What’s up so far in 2014? Home buying, it seems

[N.B.: Mostly written 6 January with minor updates over next 2-3 days. Current follow-up follows.]

So what’s up in 2014 so far? 2014 got off to a great start. For one day.

Sara and I do a kind of annual review, along with a semi-annual review and weekly reviews using assorted tools such as calendars, OmniFocus and some text documents. Neither of us do resolutions but we do want to have goals for the year, and to check up on them now and again so that we might have a chance to actually accomplish most of them. We entered 2014 with this year’s annual review pretty much done. Mine was primarily complete except for final formatting as a document in Scrivener.

Then on the 2nd of January the mail was delivered. Our place was recently bought by some out-of-towners and we got notice that our rent was going up 15%! We are already stretched pretty thin and that is just ridiculous. We immediately jumped into “can we buy a house” mode. We have been considering that anyway but we figured it was at least 6 months to more like 2-3 years in the future for us. Nope. [We need to find out right now whether we can get a loan for enough to buy a house here in Bend or we need to find a cheaper place to rent until we can qualify for said loan. If we can get a loan then we need to be seriously looking for a house that meets all of [ok, much of, hopefully]  our criteria.

Either way, (update to follow)] almost everything I had planned for this year has now been indefinitely placed on hold. My 2014 annual review/plan has been scrapped by the second day of the year. Yay, me!

Thankfully a lot of stuff is still in boxes from when we arrived here in August 2012. That will make moving somewhat easier. But we also have not weeded out near enough stuff that we were supposed to have gotten rid of by now. And we have probably acquired more stuff than we have gotten rid of. My surgery in May put in a big damper on my weeding which I had hoped to do this past summer. Sara’s full-time job has prevented her from making any progress on her stuff.

I have jumped into weeding pretty heavy the last couple of days and hope to continue. We’re donating a bunch of stuff to the Humane Society Thrift Store, some of the better books to the public library, and recycling a crapload of stuff. There is, sadly, plenty more to go through though. As we free up a bit of room by getting rid of stuff I have a bit more room to get at and sort through even more. So I guess one can say it’s looking up.

It is, though, extremely demoralizing to have just committed to and documented one’s goals for the year and to then have to toss it all away on January 2nd.

So what were/are some of my plans for 2014?

  • Read 75 books http://marklindner.info/blog/2014/01/01/reading-goals-2014/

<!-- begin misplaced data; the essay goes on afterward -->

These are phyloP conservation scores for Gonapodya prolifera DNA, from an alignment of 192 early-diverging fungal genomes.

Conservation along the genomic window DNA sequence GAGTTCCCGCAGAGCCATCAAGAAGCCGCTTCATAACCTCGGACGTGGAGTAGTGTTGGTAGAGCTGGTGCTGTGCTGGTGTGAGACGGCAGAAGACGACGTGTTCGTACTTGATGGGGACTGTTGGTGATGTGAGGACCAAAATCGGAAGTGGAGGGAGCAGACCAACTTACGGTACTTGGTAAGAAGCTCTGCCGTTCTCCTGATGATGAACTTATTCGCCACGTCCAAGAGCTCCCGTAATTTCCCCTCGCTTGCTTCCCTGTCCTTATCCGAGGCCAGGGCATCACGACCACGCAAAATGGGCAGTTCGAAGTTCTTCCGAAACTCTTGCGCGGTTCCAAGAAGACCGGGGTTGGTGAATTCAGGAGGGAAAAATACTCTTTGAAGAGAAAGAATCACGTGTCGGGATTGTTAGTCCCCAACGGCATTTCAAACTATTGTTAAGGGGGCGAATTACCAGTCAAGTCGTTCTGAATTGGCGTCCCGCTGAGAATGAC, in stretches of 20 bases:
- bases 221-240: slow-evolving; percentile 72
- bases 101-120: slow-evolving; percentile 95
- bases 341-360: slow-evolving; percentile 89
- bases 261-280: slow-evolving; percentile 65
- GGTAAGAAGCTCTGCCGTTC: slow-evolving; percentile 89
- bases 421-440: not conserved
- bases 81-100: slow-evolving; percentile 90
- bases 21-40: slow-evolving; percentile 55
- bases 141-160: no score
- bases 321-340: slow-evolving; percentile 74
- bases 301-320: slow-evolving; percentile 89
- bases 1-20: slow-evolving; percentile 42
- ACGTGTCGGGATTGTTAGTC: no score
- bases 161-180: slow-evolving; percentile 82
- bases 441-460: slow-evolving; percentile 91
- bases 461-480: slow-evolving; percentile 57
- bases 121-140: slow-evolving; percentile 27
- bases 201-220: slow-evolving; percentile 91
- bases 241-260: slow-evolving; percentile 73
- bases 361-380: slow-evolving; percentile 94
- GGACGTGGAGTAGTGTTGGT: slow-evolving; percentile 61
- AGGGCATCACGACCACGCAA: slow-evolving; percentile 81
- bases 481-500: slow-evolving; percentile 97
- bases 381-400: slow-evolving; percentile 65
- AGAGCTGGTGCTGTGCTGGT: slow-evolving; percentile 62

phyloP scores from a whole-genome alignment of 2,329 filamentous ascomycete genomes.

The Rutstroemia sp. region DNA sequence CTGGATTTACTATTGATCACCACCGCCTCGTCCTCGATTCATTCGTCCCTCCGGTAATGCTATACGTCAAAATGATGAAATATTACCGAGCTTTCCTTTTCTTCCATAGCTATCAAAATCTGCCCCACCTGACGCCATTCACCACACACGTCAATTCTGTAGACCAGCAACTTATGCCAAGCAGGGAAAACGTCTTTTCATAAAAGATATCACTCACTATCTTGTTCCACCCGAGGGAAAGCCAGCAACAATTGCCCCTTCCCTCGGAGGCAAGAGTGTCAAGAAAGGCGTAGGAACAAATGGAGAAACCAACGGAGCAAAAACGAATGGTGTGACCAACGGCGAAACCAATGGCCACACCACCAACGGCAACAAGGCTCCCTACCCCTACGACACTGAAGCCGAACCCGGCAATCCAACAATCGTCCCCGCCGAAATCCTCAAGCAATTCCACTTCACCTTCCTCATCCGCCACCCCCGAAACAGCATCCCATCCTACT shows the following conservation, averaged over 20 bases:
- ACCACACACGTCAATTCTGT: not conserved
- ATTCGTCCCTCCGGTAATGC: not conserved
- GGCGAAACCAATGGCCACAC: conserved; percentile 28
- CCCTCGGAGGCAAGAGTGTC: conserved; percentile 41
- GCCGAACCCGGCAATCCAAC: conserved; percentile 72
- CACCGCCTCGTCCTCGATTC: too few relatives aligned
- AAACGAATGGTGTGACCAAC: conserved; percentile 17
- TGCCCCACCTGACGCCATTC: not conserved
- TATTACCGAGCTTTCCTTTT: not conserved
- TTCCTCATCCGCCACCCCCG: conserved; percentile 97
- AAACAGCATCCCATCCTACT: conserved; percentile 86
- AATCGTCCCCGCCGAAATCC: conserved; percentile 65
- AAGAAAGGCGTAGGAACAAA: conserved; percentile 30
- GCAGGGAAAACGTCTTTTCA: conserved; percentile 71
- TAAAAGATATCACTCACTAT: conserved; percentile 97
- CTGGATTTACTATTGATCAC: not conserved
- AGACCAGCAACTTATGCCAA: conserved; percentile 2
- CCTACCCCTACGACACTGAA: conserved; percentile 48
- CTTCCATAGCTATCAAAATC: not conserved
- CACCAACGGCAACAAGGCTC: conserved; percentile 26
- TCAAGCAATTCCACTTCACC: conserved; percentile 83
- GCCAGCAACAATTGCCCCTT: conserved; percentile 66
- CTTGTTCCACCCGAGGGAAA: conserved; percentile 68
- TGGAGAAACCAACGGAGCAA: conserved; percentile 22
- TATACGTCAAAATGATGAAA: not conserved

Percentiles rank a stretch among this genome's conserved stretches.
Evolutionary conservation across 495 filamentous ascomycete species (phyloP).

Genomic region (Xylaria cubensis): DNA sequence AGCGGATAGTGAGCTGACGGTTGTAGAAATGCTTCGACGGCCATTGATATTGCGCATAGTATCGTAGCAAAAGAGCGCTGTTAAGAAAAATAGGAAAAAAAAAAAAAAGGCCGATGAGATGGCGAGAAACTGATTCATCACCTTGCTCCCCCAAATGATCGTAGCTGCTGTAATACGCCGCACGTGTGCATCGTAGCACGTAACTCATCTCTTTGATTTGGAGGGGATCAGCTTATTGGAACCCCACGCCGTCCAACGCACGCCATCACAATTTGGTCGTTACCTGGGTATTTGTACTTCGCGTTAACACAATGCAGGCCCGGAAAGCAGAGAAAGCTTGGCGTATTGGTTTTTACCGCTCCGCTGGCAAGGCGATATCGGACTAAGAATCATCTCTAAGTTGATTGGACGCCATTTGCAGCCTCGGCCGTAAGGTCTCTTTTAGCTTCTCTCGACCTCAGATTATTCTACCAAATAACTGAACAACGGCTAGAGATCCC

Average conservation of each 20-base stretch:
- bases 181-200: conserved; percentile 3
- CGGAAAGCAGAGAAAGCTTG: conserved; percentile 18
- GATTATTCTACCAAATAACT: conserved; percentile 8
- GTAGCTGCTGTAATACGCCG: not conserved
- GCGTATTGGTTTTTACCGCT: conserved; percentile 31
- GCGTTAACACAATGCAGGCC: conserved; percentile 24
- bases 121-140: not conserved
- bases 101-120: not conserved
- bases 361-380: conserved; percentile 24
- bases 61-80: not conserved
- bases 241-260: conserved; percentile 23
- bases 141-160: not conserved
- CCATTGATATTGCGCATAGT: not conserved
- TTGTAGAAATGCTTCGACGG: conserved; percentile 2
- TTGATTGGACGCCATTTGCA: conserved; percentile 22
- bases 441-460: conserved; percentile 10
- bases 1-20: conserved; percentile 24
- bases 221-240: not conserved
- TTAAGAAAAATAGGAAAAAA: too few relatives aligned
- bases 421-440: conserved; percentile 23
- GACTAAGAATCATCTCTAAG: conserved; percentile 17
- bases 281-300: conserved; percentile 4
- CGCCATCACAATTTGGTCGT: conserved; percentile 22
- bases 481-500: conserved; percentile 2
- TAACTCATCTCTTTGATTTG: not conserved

• Wrangle our ebooks into some kind of order, usability, etc.
  • Do some more beer tastings
  • Help with Central Oregon Beer Week
  • Do another book talk this year for Central Oregon Beer Week
  • Meet some of the beer folks in Bend who I haven’t been able to yet
  • Do some beer trading
  • Finish my “article” on Prohibition in Bend
  • Perhaps work on my Cicerone certification
  • Blog some book reviews that I am way behind on
  • Learn to make better use of Evernote, OmniFocus, Scrivener, etc.
  • Meal planning
  • Get my new tattoo started
  • Track down a citation for that damned Paracelsus quote or show that it is not attributable to him
  • Exercise more and get back into some semblance of shape
  • Visit some places in Oregon: Broken Top, lava tubes, Crater Lake, etc.

23 January update:

We found a house, put in an offer, got their counter and accepted. We have the inspection set for Saturday a.m. and are meeting with the mortgage broker tomorrow morning to do more paperwork and get VA appraisal scheduled. If all goes well with those we’ll be moving late winter / early spring.

I have been in full-on moving prep mode for about a week now. I am so damned sore. But. I am much closer to being ready. I have a good idea of what is packed, more stuff was topped off and packed and many binders and articles were packed, it is mostly segregated from other stuff, and the inventory is updated. More books were weeded.

We should have a couple weeks to move in. It kind of comes down to when we close and the 30-day notice we give our landlord. Current estimated closing is March 17.

My only big concern is weather. Well, and will my aging body hold out: preferably for it to treat all the labor as weightlifting and other “good” exercise. Seriously though, moving in the rain or a snowstorm or having ice/snow on the ground are the worst for moving. So far our winter has included almost none of any of that, which is not good. We need snow, at least outside of town.

It is all moving so fast. Which, of course, has deepened even more the feeling of upended plans. Not all is a loss, though. I am reading some and not quite as slowly as I suspected. I am helping with Central Oregon Beer Week as a member of their team this year. If you need me for any Central Oregon Beer Week business feel free to email me at mark@centraloregonbeerweek.com. I am trying to figure out what I want to do as Bend Beer Librarian for COBW; not up for another book talk for this year. Considering things and talking with people but need to decide soon to save 15% as a returning sponsor.